Bobby Fischer was a confident player, there is no disputing that.
Last time, we saw how his confidence could be his greatest weakness, as he pressed too hard in a drawish endgame and gave up his bishop in the 1972 world championship match with Spassky.
Today, IM Keaton Kiewra shows you how Fischer — undaunted — boldly challenged Spassky in the Russian’s best opening during the same match, with spectacular results.
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Did Bobby Fischer blunder his bishop in game one of the 1972 world championship match against Boris Spassky?
IM Keaton Kiewra argues that he did not, proposing instead that Fischer gave up the bishop in a bold attempt to win a drawn endgame.
IM Kiewra shows you why this did not work, and discusses what could have led Fischer to press for a win when he should not have.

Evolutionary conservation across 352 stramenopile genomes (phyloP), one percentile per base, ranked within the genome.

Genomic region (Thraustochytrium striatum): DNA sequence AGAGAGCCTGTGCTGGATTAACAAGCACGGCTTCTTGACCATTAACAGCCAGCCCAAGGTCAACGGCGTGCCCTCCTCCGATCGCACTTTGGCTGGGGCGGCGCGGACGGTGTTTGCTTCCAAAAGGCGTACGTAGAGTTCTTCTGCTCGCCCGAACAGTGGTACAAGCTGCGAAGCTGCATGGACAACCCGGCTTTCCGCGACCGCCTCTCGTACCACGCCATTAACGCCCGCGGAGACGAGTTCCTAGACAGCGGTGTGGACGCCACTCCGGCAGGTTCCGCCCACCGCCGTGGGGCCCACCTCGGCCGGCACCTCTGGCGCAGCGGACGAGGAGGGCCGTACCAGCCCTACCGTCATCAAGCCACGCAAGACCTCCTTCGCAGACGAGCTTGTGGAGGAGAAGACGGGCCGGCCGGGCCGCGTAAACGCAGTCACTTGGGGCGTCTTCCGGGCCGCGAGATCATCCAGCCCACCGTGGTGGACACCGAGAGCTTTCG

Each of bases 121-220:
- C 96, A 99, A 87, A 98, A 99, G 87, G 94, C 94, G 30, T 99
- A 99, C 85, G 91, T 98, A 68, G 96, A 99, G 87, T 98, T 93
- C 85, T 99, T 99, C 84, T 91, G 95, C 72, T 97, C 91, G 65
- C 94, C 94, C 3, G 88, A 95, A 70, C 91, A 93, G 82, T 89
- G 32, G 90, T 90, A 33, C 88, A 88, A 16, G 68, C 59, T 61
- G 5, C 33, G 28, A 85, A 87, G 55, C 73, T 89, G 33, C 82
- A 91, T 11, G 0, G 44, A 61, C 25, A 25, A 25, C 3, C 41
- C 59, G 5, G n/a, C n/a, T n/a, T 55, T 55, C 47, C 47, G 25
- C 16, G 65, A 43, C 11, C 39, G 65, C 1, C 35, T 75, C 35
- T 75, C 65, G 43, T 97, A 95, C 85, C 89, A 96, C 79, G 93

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Do you know the five secrets to tough endgames?
If you’re not sure, don’t worry. GM Melikset Khachiyan is here to show you the five endgame concepts you need to know.
GM Khachiyan analyzes one of his own exciting games to demonstrate the proper endgame technique. | Watch video
How do you beat weaker players in the endgame?
GM Melikset Khachiyan shows you how with his own game against a lower-rated international master.
Learn how a powerfully placed knight can dominate a bishop in a pawn endgame, even with pawns on both sides of the board. | Watch video
What are the three things you need to know about the middlegame?
Many chess players have a good idea of what to play in the opening, and endgames can be studied and memorized.
But what about the middlegame, when things are much less clear? FM Todd Andrews tells you what you need to know! | Watch video